The Wall Street Journal’s piece is a heartwarming audio directly from these young dancers who sound not only confident in their dance, but extremely proud of their art. Kudos Guys, let’s hope some of your friends are motivated to join you on the ballet stage! Click below to listen.
The other night, my daughter came home to tell me she was “off her game” and that she had received a number of corrections in her Pointe class. As a result, she wanted to know if she could take an extra Pointe class later in the week to apply those corrections before her next formal class. While I gave the usual warning about juggling time and making sure homework would be done, I had a certain affirmation of “look how far we have come”. I remember when she took her first Modern class, and had come home in tears because she felt her teacher picked on her the entire class. Oh, we had experienced those moments before: “I think my teacher hates me, she’s always fixing my feet, my arms…..etc.”, but this time there were actual tears and an announcement that she didn’t want to go back. We had the first of a speech that would be repeated again and again about constructive criticism and learning how to embrace that your teacher is doing her job…..teaching:
1. Your teacher doesn’t hate you. Your teacher doesn’t hate your dancing. Your teacher wants you to dance your best, so he/she is teaching you how to become your best.
2. You shouldn’t be embarrassed. Yes, the entire class is now focused on you. They are learning too! Someone else in the class is making the same error as you, but you teacher caught you first, so by fixing the error with you as the model, the rest of the class is learning as well.
3. Lot of corrections doesn’t mean you are a bad dancer. Be grateful that your teacher is taking the extra time to share her expertise with you. Believe it or not, someone in the class wishes they were in your place!
4. Don’t just leave those corrections in that class. Apply them, practice them, and show them off in your next class and on stage!
5. Keep trying. Sometimes the corrections don’t take the first time, or the second time. keep practicing. Set your sites on improving on what you have been taught, make it a goal to reach. You’ll be proud that you did.
6. Take the lesson of dance corrections outside of the dance studio. You English teacher just marked up your essay with suggestions for improvement, go at it with the same gusto as your dance corrections and make it an A paper! You boss at work just gave you some corrections on your customer service skills? Try it out on the next customer & see how much they appreciate your help! Learning to embrace corrections is a great skill to learn in the studio & to practice in real life.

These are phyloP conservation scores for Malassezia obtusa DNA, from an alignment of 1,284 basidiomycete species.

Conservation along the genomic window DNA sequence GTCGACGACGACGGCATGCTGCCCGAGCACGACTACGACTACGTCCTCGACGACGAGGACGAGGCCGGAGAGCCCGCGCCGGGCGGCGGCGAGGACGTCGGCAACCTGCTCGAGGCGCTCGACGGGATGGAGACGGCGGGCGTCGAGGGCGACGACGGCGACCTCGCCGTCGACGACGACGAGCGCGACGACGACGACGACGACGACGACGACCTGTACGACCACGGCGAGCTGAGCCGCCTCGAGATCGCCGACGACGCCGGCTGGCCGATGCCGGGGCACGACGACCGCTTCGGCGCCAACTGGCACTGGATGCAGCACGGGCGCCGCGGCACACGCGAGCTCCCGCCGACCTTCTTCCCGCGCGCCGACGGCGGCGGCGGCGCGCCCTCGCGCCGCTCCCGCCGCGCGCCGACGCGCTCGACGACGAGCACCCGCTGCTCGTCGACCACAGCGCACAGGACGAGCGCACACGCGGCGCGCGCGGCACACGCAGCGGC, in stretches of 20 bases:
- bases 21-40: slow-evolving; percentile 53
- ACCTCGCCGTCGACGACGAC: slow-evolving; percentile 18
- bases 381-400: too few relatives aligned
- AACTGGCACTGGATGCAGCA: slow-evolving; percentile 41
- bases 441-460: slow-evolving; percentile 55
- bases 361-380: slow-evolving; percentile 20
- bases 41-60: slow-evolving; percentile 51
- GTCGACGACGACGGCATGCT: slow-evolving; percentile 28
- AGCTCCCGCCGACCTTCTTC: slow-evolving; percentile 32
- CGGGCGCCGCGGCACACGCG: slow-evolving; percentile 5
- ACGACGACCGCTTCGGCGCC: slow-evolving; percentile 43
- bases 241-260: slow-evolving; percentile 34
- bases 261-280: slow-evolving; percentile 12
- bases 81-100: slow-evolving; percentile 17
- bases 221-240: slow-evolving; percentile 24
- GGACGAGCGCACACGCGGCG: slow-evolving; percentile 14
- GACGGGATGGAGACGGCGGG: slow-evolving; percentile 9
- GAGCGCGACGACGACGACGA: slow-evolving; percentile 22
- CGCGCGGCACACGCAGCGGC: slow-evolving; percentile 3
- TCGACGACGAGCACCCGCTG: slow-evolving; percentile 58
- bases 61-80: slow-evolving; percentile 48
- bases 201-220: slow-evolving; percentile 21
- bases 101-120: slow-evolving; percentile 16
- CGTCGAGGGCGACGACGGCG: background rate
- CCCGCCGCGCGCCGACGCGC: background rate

I’m from Sesame Street. Say what?! OK, I’m from the Sesame Street era. I grew up learning things from Bert, Grover, Ernie, Cookie, and Oscar The Grouch. Even when I was supposedly too old for “The Street”, I still watched. When my daughter was born in 1997, Barney, Arthur, and the Teletubbies were “in”. I still made her watch Sesame Street. I remember telling her that technically, you weren’t really famous until you’ve been on Sesame Street. She grew up watching as well. one of my favorites segments was “People in Your Neighborhood”….go ahead and sing the song….“who are the people in your neighborhood, the people that you meet, when you’re walking down the street, the people that you meet each dayyyyyy’ (I always get carried away with the song). SoI can’t even begin to tell you how awesome I felt when I found the following video. It’s a must watch for everyone. Those ballet dancers that you think are untouchable/…yeah them…they are people in your neighborhood!
A must watch for everyone…
I’ve spent alot of time in the dance school office these past two months. September was back to class month and the questions were mostly about dress code, and class schedules…the easy stuff. As October hit, so did all the complaints “we missed a class, do we get credit for it?”; “why didn’t anyone tell us that there would be a substitute teacher today, we wouldn’t have come?” I can’say it was a majority of parents, it was a very small minority to be honest. I admired the calm way the Director and teachers responded and marveled at the type of questions that were coming in. I wondered if other schools tempered the same queries. According to this well written article, it seems they do. Read this article on Why all those rules.
Sometimes a feel good story is just that….a feel GOOD. When you combine that with dance, you get something that looks like this:
If this doesn’t warm every part of your dancer’s heart! This little choreographer is going places for sure. Kudos to the adults in her life who encourage this spirit!
Click on this link and be prepare to smile for at least 3 minutes:
How exciting is this? First we had National Dance Day and now on Wednesday October 1st, Five World-class companies will join in a live 24 hour stream (on youtube). The companies are; The Australian Ballet; The Bolshoi Ballet; The Royal Ballet; The National Ballet of Canada, and The San Francisco Ballet.
October 1st is a Wednesday, I think I feel a sick day coming on………..
SAVE THE DATE! October 1 2014. Click on this link for more information: World Ballet Day